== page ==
tenser, tenser grew the thongs; they strained, they bit into his flesh, but they would not break.
The same old Joe, but tenser now, strained almost to the breaking point.
Then, as really her time drew near, a tenser game was played, by which Lily was to appear when his left foot was advanced.
But his frown did not relax, and the muscles of his mouth grew, if anything, tenser.
The most usual name for them is however censer, chencer, tenser, and variations of these.
It was here that he entertained favored guests when in relaxation, or hetcheled contumacious officers when in tenser moods.
It is difficult to say whether or no tenser is a confusion of censer.
Where so long I have heard the prattling and moaning of the wind, what means this tenser, far-piercing sound?
Mrs. Captain Godfrey Peasley relieved the situation; she had a habit of relieving situations—when she did not make them tenser.
It pullulates with an equal energy, but this energy is tenser and far less turgid.
"stretched tight," 1660s, from Latin tensus, past participle of tendere "to stretch" (see tenet). Sense of "in a state of nervous tension" is first recorded 1821.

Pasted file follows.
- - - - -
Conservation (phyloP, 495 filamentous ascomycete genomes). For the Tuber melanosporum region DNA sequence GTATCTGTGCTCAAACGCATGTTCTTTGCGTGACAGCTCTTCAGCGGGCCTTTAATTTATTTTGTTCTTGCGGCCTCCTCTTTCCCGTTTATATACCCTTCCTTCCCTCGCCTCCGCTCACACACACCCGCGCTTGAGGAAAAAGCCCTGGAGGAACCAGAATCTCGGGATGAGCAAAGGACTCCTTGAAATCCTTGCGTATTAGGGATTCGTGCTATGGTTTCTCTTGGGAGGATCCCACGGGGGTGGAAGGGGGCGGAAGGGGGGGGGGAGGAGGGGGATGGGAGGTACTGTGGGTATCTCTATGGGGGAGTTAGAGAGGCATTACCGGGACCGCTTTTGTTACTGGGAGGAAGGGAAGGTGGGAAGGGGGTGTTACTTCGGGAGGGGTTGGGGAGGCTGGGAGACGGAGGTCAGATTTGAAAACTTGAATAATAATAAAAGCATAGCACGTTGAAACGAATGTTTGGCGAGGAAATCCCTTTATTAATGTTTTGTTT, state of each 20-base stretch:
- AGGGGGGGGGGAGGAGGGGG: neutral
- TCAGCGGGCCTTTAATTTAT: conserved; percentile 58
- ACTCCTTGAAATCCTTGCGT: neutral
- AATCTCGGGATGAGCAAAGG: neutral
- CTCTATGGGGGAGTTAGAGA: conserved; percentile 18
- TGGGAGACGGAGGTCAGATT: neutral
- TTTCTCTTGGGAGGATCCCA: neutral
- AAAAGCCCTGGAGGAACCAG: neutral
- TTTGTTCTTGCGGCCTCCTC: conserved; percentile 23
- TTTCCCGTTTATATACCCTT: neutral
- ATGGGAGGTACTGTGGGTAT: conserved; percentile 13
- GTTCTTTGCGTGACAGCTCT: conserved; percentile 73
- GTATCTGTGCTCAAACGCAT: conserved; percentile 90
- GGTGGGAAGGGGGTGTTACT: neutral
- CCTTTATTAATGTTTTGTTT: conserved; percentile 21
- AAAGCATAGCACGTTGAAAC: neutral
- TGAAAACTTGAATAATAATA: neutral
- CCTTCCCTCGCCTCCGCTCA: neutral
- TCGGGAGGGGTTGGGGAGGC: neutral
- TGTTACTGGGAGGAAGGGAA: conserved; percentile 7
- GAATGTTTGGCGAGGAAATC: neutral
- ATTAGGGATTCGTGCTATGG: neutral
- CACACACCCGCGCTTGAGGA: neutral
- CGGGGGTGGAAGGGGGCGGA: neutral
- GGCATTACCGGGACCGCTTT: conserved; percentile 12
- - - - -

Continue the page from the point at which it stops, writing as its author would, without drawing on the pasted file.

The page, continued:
"form of a verb showing time of an action or state," early 14c., tens "time," also "tense of a verb" (late 14c.), from Old French tens "time" (11c.), from Latin tempus (see temporal).
"to make tense," 1670s, from tense (adj.); intransitive sense of "to become tense" (often tense up) is recorded from 1946. Related: Tensed; tensing.
An inflectional (see inflection) form of verbs; it expresses the time at which the action described by the verb takes place. The major tenses are past, present, and future. The verb in “I sing” is in the present tense; in “I sang,” past tense; in “I will sing,” future tense. Other tenses are the present perfect (“I have sung”), the past perfect (“I had sung”), and the future perfect (“I will have sung”).